2. Crespo vs. Mogul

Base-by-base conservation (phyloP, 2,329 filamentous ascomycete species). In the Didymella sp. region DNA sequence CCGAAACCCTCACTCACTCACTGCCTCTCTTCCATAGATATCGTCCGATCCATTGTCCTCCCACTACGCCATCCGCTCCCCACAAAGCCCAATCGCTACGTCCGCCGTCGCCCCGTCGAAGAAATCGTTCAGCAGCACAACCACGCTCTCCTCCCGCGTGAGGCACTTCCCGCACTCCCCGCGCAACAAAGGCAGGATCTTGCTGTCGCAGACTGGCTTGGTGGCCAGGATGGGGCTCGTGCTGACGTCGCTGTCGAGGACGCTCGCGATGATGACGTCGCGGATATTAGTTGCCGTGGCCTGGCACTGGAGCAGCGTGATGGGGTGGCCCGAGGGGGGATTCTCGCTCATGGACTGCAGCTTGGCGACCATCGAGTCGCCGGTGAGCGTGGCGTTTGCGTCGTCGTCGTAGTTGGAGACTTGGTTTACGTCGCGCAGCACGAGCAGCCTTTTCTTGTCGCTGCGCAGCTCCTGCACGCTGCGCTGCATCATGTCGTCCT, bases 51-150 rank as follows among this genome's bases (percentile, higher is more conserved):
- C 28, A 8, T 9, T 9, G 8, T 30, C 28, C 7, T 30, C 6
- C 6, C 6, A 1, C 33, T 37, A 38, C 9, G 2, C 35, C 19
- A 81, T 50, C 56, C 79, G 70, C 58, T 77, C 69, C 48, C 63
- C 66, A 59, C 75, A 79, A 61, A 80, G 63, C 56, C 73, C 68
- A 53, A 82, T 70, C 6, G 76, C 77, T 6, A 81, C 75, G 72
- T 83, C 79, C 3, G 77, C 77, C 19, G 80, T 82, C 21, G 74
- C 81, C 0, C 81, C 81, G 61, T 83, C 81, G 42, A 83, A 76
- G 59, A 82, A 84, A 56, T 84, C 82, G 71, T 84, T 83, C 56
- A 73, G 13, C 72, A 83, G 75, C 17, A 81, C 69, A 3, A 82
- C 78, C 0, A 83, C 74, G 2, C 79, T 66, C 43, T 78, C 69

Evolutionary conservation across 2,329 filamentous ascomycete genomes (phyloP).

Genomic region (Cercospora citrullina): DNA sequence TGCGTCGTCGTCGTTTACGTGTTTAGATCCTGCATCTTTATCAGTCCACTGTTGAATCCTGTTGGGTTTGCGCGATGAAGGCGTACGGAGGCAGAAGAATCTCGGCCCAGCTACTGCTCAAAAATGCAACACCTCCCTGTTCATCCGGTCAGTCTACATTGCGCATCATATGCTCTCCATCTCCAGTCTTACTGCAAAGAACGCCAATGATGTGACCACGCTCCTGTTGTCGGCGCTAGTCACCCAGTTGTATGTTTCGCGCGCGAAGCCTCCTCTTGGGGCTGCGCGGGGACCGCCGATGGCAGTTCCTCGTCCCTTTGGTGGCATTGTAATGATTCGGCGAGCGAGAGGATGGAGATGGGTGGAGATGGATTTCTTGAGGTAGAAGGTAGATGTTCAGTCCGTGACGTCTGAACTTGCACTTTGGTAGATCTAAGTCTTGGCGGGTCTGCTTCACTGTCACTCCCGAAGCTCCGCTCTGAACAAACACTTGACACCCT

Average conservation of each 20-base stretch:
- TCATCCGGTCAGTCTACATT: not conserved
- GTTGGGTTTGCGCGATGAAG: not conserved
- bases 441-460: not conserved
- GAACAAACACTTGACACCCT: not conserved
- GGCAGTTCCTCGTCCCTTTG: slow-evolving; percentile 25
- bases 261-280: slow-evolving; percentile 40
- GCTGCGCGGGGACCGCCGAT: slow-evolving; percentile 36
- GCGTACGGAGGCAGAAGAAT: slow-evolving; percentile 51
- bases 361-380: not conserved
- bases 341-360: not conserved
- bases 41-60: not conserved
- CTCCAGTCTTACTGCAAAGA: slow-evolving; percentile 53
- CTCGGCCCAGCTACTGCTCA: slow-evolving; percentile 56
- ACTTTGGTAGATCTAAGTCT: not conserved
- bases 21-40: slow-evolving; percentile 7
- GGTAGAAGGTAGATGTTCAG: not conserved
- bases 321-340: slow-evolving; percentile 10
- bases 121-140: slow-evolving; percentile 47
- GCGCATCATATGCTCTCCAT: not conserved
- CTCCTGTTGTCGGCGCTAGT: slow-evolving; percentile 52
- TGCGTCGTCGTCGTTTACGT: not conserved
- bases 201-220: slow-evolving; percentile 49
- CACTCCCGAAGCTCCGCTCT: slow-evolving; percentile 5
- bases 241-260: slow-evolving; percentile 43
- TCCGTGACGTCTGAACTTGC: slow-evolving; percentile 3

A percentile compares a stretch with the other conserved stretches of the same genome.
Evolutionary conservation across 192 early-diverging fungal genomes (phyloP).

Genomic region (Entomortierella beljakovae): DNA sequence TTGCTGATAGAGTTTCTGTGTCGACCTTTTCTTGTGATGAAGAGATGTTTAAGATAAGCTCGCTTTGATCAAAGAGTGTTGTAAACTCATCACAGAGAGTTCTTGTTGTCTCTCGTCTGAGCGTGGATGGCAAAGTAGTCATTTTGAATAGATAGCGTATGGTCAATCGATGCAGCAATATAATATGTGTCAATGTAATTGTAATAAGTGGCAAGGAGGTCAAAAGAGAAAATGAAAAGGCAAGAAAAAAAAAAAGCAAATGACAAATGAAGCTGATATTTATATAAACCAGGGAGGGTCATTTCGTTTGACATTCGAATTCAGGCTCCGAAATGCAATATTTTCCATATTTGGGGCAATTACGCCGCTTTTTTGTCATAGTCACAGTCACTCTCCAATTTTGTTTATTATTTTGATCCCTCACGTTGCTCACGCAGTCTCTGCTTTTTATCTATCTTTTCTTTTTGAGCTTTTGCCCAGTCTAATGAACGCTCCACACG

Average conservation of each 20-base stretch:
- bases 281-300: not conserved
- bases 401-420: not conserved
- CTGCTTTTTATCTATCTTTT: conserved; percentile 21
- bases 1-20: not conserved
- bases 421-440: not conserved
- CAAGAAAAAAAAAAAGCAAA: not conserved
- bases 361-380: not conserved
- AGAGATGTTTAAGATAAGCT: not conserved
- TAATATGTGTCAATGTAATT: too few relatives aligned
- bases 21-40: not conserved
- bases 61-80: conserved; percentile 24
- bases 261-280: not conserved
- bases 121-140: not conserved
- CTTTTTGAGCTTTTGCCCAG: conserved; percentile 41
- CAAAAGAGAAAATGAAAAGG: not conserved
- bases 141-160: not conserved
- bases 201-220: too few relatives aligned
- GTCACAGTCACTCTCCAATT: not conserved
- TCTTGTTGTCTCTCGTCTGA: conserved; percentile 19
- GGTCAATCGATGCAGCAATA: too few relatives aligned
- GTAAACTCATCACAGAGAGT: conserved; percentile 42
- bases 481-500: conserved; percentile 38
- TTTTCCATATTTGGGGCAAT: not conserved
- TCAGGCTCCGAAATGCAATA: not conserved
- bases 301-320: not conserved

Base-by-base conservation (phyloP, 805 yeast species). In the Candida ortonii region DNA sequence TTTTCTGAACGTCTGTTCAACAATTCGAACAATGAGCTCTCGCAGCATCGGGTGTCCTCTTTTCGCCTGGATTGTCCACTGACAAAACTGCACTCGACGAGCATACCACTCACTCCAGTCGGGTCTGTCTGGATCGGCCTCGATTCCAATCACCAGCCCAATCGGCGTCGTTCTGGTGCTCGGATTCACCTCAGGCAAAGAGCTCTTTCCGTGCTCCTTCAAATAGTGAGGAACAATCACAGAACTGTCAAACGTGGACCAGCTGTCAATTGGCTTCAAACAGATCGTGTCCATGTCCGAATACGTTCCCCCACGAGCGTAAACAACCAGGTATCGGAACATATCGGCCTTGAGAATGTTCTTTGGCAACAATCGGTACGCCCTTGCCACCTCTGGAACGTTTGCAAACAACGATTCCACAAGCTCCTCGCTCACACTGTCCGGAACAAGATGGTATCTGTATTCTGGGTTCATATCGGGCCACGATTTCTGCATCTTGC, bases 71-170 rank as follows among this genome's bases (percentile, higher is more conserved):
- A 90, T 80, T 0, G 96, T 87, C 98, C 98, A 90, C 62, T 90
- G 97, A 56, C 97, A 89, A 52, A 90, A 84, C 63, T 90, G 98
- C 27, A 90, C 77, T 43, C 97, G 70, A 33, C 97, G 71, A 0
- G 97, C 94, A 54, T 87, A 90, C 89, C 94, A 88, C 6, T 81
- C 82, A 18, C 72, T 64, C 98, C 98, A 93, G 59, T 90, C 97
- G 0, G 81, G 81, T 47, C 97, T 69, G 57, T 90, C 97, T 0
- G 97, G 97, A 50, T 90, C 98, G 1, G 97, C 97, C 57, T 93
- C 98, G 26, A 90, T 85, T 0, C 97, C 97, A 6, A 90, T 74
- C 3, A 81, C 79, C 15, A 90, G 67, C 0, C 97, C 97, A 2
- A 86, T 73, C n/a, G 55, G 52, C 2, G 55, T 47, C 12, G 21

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  EN BANC [G.R. No. L-53373. June 30, 1987.] MARIO FL. CRESPO ,  petitioner  ,   vs.  HON. LEODEGARIO L. MOGUL,Presiding Judge, CIRCUIT CRIMINAL COURT OF LUCENA CITY,9th Judicial Dist., THE PEOPLE OF THE PHILIPPINES,represented by the SOLICITOR GENERAL, RICARDO BAUTISTA,ET AL. ,  resp o ndents  . D E C I S I O NGANCAYCO ,  J p : The issue raised in this case is whether the trial court acting on a motion to dismissa criminal case filed by the Provincial Fiscal upon instructions of the Secretary of  Justice to whom the case was elevated for review, may refuse to grant the motionand insist on the arraignment and trial on the merits.On April 18, 1977 Assistant Fiscal Proceso K. de Gala with the approval of theProvincial Fiscal filed an information for estafa against Mario Fl. Crespo in the CircuitCriminal Court of Lucena City which was docketed as Criminal Case No. CCCIX-52(Quezon) 77. 1  When the case was set for arraignment the accused filed a motion todefer arraignment on the ground that there was a pending petition for review filedwith the Secretary of Justice of the resolution of the Office of the Provincial Fiscal forthe filing of the information. In an order of August 1, 1977, the presiding judge, HisHonor, Leodegario L. Mogul, denied the motion. 2  A motion for reconsideration of theorder was denied in the order of August 5, 1977 but the arraignment was deferredto August 18, 1977 to afford time for petitioner to elevate the matter to theappellate court. 3A petition for certiorari and prohibition with prayer for a preliminary writ of injunction was filed by the accused in the Court of Appeals that was docketed as CA-G.R. SP No. 06978. 4  In an order of August 17, 1977 the Court of Appeals restrained Judge Mogul from proceeding with the arraignment of the accused until furtherorders of the Court. 5  In a comment that was filed by the Solicitor General herecommended that the petition be given due course. 6  On May 15, 1978 a decisionwas rendered by the Court of Appeals granting the writ and perpetually restrainingthe judge from enforcing his threat to compel the arraignment of the accused in thecase until the Department of Justice shall have finally resolved the petition forreview. 7On March 22, 1978 then Undersecretary of Justice, Hon. Catalino Macaraig, Jr.,resolving the petition for review reversed the resolution of the Office of theProvincial Fiscal and directed the fiscal to move for immediate dismissal of the  information filed against the accused. 8  A motion to dismiss for insufficiency of evidence was filed by the Provincial Fiscal dated April 10, 1978 with the trial court, 9 attaching thereto a copy of the letter of Undersecretary Macaraig, Jr. In an order of August 2, 1978 the private prosecutor was given time to file an opposition thereto. 10  On November 24, 1978 the Judge denied the motion and set the arraignmentstating: ORDERFor resolution is a motion to dismiss this case filed by the prosecuting fiscalpremised on insufficiency of evidence, as suggested by the Undersecretaryof Justice, evident from Annex A of the motion wherein, among otherthings, the Fiscal is urged to move for dismissal for the reason that thecheck involved having been issued for the payment of a pre-existingobligation the liability of the drawer can only be civil and not criminal. The motion's trust being to induce this Court to resolve the innocence of theaccused on evidence not before it but on that adduced before theUndersecretary of Justice, a matter that not only disregards therequirements of due process but also erodes the Court's independence andintegrity, the motion is considered as without merit and therefore herebyDENIED.WHEREFORE, let the arraignment be, as it is hereby set for December 18,1978 at 9:00 o'clock in the morning.SO ORDERED. 11 The accused then filed a petition for certiorari, prohibition and mandamus withpetition for the issuance of preliminary writ of prohibition and/or temporaryrestraining order in the Court of Appeals that was docketed as CA-G.R. No. SP-08777. 12  On January 23, 1979 a restraining order was issued by the Court of Appeals against the threatened act of arraignment of the accused until furtherorders from the Court. 13  In a decision of October 25, 1979 the Court of Appealsdismissed the petition and lifted the restraining order of January 23, 1979. 14  Amotion for reconsideration of said decision filed by the accused was denied in aresolution of February 19, 1980. 15Hence this petition for review of said decision was filed by accused wherebypetitioner prays that said decision be reversed and set aside, respondent judge beperpetually enjoined from enforcing his threat to proceed with the arraignment andtrial of petitioner in said criminal case, declaring the information filed not valid andof no legal force and effect, ordering respondent Judge to dismiss the said case, anddeclaring the obligation of petitioner as purely civil. 16In a resolution of May 19, 1980, the Second Division of this Court without givingdue course to the petition required the respondents to comment to the petition, notto file a motion to dismiss, within ten (10) days from notice. In the comment filedby the Solicitor General he recommends that the petition be given due course, itbeing meritorious. Private respondent through counsel filed his reply to the  comment and a separate comment to the petition asking that the petition bedismissed. In the resolution of February 5, 1981, the Second Division of this Courtresolved to transfer this case to the Court En Banc.  In the resolution of February 26,1981, the Court En Banc   resolved to give due course to the petition.Petitioner and private respondent filed their respective briefs while the SolicitorGeneral filed a Manifestation in lieu of brief reiterating that the decision of therespondent Court of Appeals be reversed and that respondent Judge be ordered todismiss the information.It is a cardinal principle that all criminal actions either commenced by complaint orby information shall be prosecuted under the direction and control of the fiscal. 17  The institution of a criminal action depends upon the sound discretion of the fiscal.He may or may not file the complaint or information, follow or not follow thatpresented by the offended party, according to whether the evidence in his opinion,is sufficient or not to establish the guilt of the accused beyond reasonable doubt. 18  The reason for placing the criminal prosecution under the direction and control of the fiscal is to prevent malicious or unfounded prosecution by private persons. 19  Itcannot be controlled by the complainant. 20  Prosecuting officers under the powervested in them by law, not only have the authority but also the duty of prosecutingpersons who, according to the evidence received from the complainant, are shownto be guilty of a crime committed within the jurisdiction of their office. 21  They haveequally the legal duty not to prosecute when after an investigation they becomeconvinced that the evidence adduced is not sufficient to establish a  prima facie   case.22It is through the conduct of a preliminary investigation 23  that the fiscal determinesthe existence of a  prima facie   case that would warrant the prosecution of a case. The Courts cannot interfere with the fiscal's discretion and control of the criminalprosecution. It is not prudent or even permissible for a Court to compel the fiscal toprosecute a proceeding srcinally initiated by him on an information, if he finds thatthe evidence relied upon by him is insufficient for conviction. 24  Neither has theCourt any power to order the fiscal to prosecute or file an information within acertain period of time, since this would interfere with the fiscal's discretion andcontrol of criminal prosecutions. 25  Thus, a fiscal who asks for the dismissal of thecase for insufficiency of evidence has authority to do so, and Courts that grant thesame commit no error. 26  The fiscal may re-investigate a case and subsequentlymove for the dismissal should the re-investigation show either that the defendant isinnocent or that his guilt may not be established beyond reasonable doubt. 247  In aclash of views between the judge who did not investigate and the fiscal who did, orbetween the fiscal and the offended party or the defendant, those of the Fiscal'sshould normally prevail. 28  On the other hand, neither an injunction, preliminary orfinal nor a writ of prohibition may be issued by the courts to restrain a criminalprosecution 29  except in the extreme case where it is necessary for the Courts to doso for the orderly administration of justice or to prevent the use of the strong arm of the law in an oppressive and vindictive manner. 30However, the action of the fiscal or prosecutor is not without any limitation or  control. The same is subject to the approval of the provincial or city fiscal or thechief state prosecutor as the case maybe and it maybe elevated for review to theSecretary of Justice who has the power to affirm, modify or reverse the action oropinion of the fiscal. Consequently the Secretary of Justice may direct that a motionto dismiss the case be filed in Court or otherwise, that an information be filed inCourt. 31 The filing of a complaint or information in Court initiates a criminal action. TheCourt thereby acquires jurisdiction over the case, which is the authority to hear anddetermine the case. 32  When after the filing of the complaint or information awarrant for the arrest of the accused is issued by the trial court and the accusedeither voluntarily submitted himself to the Court or was duly arrested, the Courtthereby acquired jurisdiction over the person of the accused. 33 The preliminary investigation conducted by the fiscal for the purpose of determiningwhether a  prima facie   case exists warranting the prosecution of the accused isterminated upon the filing of the information in the proper court. In turn, as abovestated, the filing of said information sets in motion the criminal action against theaccused in Court. Should the fiscal find it proper to conduct a reinvestigation of thecase, at such stage, the permission of the Court must be secured. After suchreinvestigation the finding and recommendations of the fiscal should be submittedto the Court for appropriate action. 34  While it is true that the fiscal has the quasi-  judicial   discretion to determine whether or not a criminal case should be filed incourt or not, once the case had already been brought to Court whatever dispositionthe fiscal may feel should be proper in the case thereafter should be addressed forthe consideration of the Court. 35  The only qualification is that the action of theCourt must not impair the substantial rights of the accused. 36  or the right of thePeople to due process of law. 36a Whether the accused had been arraigned or not and whether it was due to areinvestigation by the fiscal or a review by the Secretary of Justice whereby amotion to dismiss was submitted to the Court, the Court in the exercise of itsdiscretion may grant the motion or deny it and require that the trial on the meritsproceed for the proper determination of the case.However, one may ask, if the trial court refuses to grant the motion to dismiss filedby the fiscal upon the directive of the Secretary of Justice will there not be avacuum in the prosecution? A state prosecutor to handle the case cannot possibledesignated by the Secretary of Justice who does not believe that there is a basis forprosecution nor can the fiscal be expected to handle the prosecution of the casethereby defying the superior order of the Secretary of Justice. The answer is simple. The role of the fiscal or prosecutor as We all know is to seethat justice is done and not necessarily to secure the conviction of the personaccused before the Courts. Thus, in spite of his opinion to the contrary, it is the dutyof the fiscal to proceed with the presentation of evidence of the prosecution to theCourt to enable the Court to arrive at its own independent judgment as to whether